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Food Banks

CALIFORNIA | LOCAL
November 26, 1989 | FAYE FIORE, TIMES STAFF WRITER
The biggest problem facing one of Los Angeles County's largest food banks is how to get 140 million tons of food that is thrown out every year in this nation into the mouths of 400,000 people going hungry every day. But lately, the Second Harvest Food Bank of Greater South Bay, housed in a converted cab company garage in a westside industrial area, is up against two forces that could prove a greater threat than hunger: earthquakes and the Long Beach City Council.
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BUSINESS
April 10, 1989 | JONATHAN PETERSON, Times Staff Writer
Merger mania, which has led to belt-tightening throughout the food industry, may be having an unexpected side effect: Food banks for the hungry are reporting an unusual drop in corporate donations. "I hate to be the only guy on the block crying wolf, but it has hurt us and it's going to continue to hurt us," said Philip R. Warth Jr., president of Second Harvest, the nation's largest charitable food organization. Since last year, the disruptive takeover craze has removed key food contributors, such as Safeway, from the scene in Southern California and made some managers more timid about supporting charitable efforts, according to hunger relief specialists.
CALIFORNIA | LOCAL
June 5, 1995 | FRANK MESSINA
There was a time when Kathryn McCullough cleaned houses for food. Not for herself, but for others. When money for her Adopt-A-Neighbor food bank ran short, McCullough would hire herself out as a "sanitary specialist" in affluent South County neighborhoods. There, McCullough made a startling discovery. Some of the people who lived in areas she had presumed to be populated by the wealthy were struggling to make ends meet.
CALIFORNIA | LOCAL
November 30, 1996 | JASON TERADA, SPECIAL TO THE TIMES
While many residents are pondering what to do with all of that leftover turkey, stuffing and green bean casserole, staff and volunteers at organizations dedicated to feeding Ventura County's needy are thinking of ways to restock their shelves. The holiday season encompassing Thanksgiving and Christmas is traditionally the busiest time of the year for community pantries and other nonprofit organizations that provide groceries and everyday necessities for needy residents.
CALIFORNIA | LOCAL
October 27, 1991 | PENELOPE McMILLAN, TIMES STAFF WRITER
In the cavernous warehouse of the Los Angeles Regional Foodbank, Sophia Ceja sorted jars of applesauce, boxes of juice and checker-labeled cans of tomato puree on a recent morning, looking for signs of spoilage. The 40-year-old mother of eight worked rapidly, moving food from one box to another, a routine she has performed on most weekdays for the last six years. And after eight hours, as usual, she took home two free bags of groceries to help feed her family.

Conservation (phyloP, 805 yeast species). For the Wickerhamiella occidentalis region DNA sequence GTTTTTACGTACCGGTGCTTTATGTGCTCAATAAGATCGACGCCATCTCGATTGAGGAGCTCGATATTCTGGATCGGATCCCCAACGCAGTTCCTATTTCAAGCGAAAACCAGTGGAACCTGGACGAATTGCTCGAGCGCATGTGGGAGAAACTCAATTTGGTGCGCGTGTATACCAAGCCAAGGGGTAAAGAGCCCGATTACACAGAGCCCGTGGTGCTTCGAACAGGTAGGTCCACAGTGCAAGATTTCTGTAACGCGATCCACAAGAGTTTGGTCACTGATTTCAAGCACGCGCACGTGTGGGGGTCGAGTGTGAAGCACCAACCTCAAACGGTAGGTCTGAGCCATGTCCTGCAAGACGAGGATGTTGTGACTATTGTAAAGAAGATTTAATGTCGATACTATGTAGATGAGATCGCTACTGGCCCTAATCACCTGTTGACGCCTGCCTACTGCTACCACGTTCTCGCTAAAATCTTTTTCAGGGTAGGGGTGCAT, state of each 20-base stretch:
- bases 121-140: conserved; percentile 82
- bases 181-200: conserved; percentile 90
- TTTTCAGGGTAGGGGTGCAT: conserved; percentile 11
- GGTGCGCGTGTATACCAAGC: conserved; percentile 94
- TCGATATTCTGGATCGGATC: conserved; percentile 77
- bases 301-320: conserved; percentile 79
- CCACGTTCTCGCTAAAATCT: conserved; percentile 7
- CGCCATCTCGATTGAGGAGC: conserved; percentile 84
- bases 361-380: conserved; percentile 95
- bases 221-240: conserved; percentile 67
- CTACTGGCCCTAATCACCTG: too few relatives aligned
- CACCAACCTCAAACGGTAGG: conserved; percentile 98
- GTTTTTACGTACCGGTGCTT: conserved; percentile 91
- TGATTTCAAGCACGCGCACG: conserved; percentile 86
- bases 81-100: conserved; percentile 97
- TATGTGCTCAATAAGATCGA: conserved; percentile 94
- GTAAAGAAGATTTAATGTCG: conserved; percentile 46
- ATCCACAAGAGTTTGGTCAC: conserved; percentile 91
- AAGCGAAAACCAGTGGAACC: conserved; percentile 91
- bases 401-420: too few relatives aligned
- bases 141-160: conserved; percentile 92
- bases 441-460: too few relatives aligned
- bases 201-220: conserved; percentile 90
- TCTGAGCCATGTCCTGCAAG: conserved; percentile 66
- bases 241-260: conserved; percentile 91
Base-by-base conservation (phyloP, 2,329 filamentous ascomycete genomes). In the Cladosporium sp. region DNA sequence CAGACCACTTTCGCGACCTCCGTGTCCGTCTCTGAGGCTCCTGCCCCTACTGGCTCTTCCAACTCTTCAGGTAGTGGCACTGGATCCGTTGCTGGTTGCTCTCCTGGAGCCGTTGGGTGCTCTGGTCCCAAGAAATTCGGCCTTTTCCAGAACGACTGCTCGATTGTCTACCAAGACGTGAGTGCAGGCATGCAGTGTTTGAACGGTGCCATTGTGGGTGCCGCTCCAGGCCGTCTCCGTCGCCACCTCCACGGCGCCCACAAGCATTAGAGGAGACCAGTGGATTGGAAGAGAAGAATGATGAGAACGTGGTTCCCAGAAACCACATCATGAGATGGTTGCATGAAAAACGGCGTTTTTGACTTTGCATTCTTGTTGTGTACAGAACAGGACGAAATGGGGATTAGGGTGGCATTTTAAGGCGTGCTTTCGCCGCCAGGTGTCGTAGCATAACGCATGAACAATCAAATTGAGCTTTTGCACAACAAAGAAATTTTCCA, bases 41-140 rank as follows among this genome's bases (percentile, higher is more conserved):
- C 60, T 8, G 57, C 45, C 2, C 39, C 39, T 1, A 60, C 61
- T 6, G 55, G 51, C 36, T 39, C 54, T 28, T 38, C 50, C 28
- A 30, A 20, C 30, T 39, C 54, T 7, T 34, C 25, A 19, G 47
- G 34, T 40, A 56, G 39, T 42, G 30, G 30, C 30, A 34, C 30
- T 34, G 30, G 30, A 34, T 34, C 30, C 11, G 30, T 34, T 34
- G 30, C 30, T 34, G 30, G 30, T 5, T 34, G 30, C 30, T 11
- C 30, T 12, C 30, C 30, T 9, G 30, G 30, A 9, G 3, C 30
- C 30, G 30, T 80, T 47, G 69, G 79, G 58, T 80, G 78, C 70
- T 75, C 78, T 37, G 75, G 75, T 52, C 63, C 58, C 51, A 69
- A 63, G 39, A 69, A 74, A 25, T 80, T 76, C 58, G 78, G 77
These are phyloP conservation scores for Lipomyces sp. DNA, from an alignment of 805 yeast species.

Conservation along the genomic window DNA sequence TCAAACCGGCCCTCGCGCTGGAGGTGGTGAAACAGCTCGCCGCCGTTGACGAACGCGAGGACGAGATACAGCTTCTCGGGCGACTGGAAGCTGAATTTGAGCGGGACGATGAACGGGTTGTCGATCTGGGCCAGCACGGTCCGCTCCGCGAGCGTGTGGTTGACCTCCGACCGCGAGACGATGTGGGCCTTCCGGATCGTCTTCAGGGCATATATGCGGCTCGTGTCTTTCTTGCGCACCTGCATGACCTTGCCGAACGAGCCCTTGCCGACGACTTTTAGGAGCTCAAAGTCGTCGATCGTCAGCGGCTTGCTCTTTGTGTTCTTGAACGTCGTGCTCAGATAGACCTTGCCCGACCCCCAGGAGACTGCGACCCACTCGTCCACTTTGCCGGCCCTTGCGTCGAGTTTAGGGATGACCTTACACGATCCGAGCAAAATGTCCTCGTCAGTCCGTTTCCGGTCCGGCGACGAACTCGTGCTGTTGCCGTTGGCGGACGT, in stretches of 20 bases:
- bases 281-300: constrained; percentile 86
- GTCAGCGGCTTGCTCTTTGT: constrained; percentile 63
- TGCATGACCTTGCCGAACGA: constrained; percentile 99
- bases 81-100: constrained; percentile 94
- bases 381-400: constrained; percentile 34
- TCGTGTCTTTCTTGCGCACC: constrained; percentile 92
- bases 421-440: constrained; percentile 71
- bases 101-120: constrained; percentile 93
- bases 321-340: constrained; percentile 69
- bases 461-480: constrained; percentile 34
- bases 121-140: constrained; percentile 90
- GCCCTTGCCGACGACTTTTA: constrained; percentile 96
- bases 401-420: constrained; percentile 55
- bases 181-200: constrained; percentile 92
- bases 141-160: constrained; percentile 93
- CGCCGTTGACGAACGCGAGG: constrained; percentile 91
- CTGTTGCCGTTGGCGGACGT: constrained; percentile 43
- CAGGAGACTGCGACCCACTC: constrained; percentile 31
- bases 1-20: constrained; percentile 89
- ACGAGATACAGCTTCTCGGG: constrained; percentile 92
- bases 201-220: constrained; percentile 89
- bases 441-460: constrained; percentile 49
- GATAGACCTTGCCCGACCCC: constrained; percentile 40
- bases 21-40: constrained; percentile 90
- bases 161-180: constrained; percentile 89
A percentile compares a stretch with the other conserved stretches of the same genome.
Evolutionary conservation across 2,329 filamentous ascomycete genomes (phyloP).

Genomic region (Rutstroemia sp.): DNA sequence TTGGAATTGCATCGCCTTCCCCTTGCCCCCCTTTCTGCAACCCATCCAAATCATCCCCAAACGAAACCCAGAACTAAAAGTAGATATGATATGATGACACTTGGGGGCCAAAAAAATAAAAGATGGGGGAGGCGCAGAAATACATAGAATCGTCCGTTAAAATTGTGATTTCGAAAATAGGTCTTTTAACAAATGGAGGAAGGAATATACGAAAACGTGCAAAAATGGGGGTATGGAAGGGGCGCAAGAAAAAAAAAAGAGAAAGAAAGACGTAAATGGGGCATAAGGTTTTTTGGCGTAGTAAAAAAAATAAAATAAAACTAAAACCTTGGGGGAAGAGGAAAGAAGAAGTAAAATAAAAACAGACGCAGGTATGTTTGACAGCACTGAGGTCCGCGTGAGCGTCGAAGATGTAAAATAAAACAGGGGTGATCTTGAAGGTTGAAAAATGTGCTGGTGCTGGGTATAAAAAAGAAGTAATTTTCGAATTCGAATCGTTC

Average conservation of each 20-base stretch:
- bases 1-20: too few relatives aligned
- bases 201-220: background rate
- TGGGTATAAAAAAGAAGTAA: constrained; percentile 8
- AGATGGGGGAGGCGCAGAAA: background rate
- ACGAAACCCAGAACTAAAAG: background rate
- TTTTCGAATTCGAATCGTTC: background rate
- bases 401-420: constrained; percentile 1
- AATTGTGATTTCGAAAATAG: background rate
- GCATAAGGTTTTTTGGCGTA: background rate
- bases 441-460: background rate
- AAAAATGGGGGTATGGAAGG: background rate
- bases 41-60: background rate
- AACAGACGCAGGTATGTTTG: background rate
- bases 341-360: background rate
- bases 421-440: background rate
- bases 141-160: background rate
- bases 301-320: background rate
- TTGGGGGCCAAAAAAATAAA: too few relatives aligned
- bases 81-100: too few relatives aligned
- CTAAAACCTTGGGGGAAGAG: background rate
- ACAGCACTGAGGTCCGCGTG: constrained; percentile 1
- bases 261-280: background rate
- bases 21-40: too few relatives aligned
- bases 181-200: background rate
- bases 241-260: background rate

CALIFORNIA | LOCAL
November 23, 1994
On Thursday most Americans will give thanks at tables loaded with turkey, sweet potatoes, pumpkin pies and many other foods. Their most pressing question will be how not to gain too much weight or who will win the football game. But for a growing number of families, the questions will be: Will there be anything to eat today? Tomorrow? Next week?
NEWS
June 5, 1986 | CARMEN VALENCIA, Times Staff Writer
The Steelworkers Oldtimers Foundation, one of the Southeast area's biggest food banks for the poor, has received an eviction notice to vacate the union hall that it has called home for the last four years. The food bank--which has operated with federal funds and private donations, including hefty contributions from rock star Bruce Springsteen--distributes from 7,000 to 10,000 bags of groceries a month to individuals, unions, organizations and other food pantries.
CALIFORNIA | LOCAL
November 21, 2000 | JENNIFER MENA, TIMES STAFF WRITER
Despite record prosperity, food banks in Los Angeles and Orange counties report severe shortages this Thanksgiving week, triggered by supermarket mergers and shrinking donations. Food bank officials say supplies have been gradually slipping over the past decade and have now reached an all-time low.
CALIFORNIA | LOCAL
October 26, 1996 | JOHN M. GONZALES, TIMES STAFF WRITER
Dave Phillips' business has a growth rate even the most bottom-line-conscious corporation would envy: a sevenfold increase in customers during its first five years. But the success is bittersweet because Phillips' trade is feeding the growing ranks of the hungry in the east San Fernando Valley.
CALIFORNIA | LOCAL
January 4, 2000 | LOUISE ROUG and H.G. REZA, SPECIAL TO THE TIMES
Thousands of government employees returning to work Monday were unaffected by the Y2K bug, and law enforcement agencies added up their overtime costs to prepare for a crisis that never happened. Orange County began the first week of the new year with business as usual. "We keep waiting for something to happen, but so far . . . it's been a piece of cake," said Leo Crawford, the county's chief information officer.
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